Like many dieters, the Dodge Dart's size has gone up and down over its sixteen-year lifespan from 1960 through 1976. When the Dart was first introduced in midyear 1959, it was based on a large full-size sedan platform meant to contend with sister-company Plymouth's Fury. Offering three different levels of available trim and powerplants, the Dart would swing far ahead of the Plymouth in sales for the '60 model year, even outselling other Dodge marques by a considerable margin. Aimed at the Chevrolet Impalas and Ford Galaxies, the Dart would enjoy success until the following year. A drastic redesign would leave the '61 Dart awkward and ungainly with reversed tailfins, nearly invisible rear taillights, and a concave front grille. Overall sales plummeted by 53 percent.
The Dart would be redesigned from the ground up twice more until 1967, when the then-current manifestation would prove to be one of the most iconic shapes of the little A-Body. By then, the triad of trim levels had lost their individual names, replaced with Dart, GT, and GTS.
In 1968, the Dart came into its own. With avant-garde styling featuring a concave rear window and larger buttress-style C-pillars similar to the larger B-Bodies, and several engine configurations, the Dart could now compete on the track with even the big-block cars. The shorter platform contributed to the Dart's superior handling, and its weight helped with notable acceleration gains over its heavier siblings.
The higher-performance-optioned GTS was available with the 340 or the larger 383 in 1968 and the 440 in 1969. What made the Dart such a player in the musclecar battle was its ability to keep pace with the larger, intermediate-size machines, as well as battle it out with the best ponycars that Ford and the General had to offer. The Dart proved it wasn't massive cubic inches, wild color and stripe combinations, aggressive monikers and name attachments that made a musclecar what it is, it's the combination, and the Dart's combination of an aggressive small-block attached to a stout four-speed and tall gears-all packed into a lightweight body-would always dominate.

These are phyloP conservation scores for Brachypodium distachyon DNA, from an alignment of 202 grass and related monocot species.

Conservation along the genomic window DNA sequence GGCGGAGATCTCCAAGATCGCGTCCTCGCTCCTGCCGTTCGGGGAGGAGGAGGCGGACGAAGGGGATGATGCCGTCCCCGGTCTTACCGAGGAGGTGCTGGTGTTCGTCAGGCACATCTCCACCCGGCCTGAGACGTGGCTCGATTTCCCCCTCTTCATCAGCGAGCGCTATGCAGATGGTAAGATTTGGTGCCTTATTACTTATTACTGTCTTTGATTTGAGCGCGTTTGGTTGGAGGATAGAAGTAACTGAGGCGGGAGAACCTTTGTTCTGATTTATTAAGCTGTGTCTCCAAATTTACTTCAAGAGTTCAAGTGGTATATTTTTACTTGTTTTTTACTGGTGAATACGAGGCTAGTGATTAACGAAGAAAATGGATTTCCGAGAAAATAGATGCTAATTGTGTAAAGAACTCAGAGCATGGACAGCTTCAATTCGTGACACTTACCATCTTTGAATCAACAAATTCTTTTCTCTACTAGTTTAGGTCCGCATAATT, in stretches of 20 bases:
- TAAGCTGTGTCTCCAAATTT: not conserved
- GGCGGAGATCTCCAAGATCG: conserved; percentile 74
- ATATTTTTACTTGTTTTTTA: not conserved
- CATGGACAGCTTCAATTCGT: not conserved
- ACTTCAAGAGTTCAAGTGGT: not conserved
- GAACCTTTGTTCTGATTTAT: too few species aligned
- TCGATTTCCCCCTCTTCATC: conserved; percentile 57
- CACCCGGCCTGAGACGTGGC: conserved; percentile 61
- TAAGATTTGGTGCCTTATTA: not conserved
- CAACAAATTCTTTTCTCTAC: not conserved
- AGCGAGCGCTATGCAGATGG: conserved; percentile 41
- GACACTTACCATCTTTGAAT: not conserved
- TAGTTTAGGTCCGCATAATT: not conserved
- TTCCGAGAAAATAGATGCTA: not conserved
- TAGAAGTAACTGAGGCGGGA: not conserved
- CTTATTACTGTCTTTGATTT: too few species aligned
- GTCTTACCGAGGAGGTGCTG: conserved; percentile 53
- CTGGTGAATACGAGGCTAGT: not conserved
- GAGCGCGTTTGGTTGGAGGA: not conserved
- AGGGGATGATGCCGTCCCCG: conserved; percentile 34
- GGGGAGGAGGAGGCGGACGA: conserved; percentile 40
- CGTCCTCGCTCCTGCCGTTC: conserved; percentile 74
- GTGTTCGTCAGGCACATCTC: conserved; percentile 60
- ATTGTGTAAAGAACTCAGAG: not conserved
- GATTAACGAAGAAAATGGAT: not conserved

Fred Cook's '68 GTS exemplifies this. The Memphis, Tennessee, native has owned this A-Body since 1989 and has tooled on it since the day he took possession. The brunt of the restoration was crammed in during a three-year period, but like any good Mopar project, it is never really finished. Fred owned another green GTS before this one, spending time gathering up the necessary parts for a good "homespun" restoration. But a chance opportunity would land this four-speed A-Body in his hands. The other Dart was sold off, allowing Fred to dive head first into this triple GG1 Dark Green GTS. Fred's aim was to build a GTS Dart the way he would have been able to order it from the factory.
What you thought was a stock Dart is anything but. Fred opted to make his '68 GTS into a G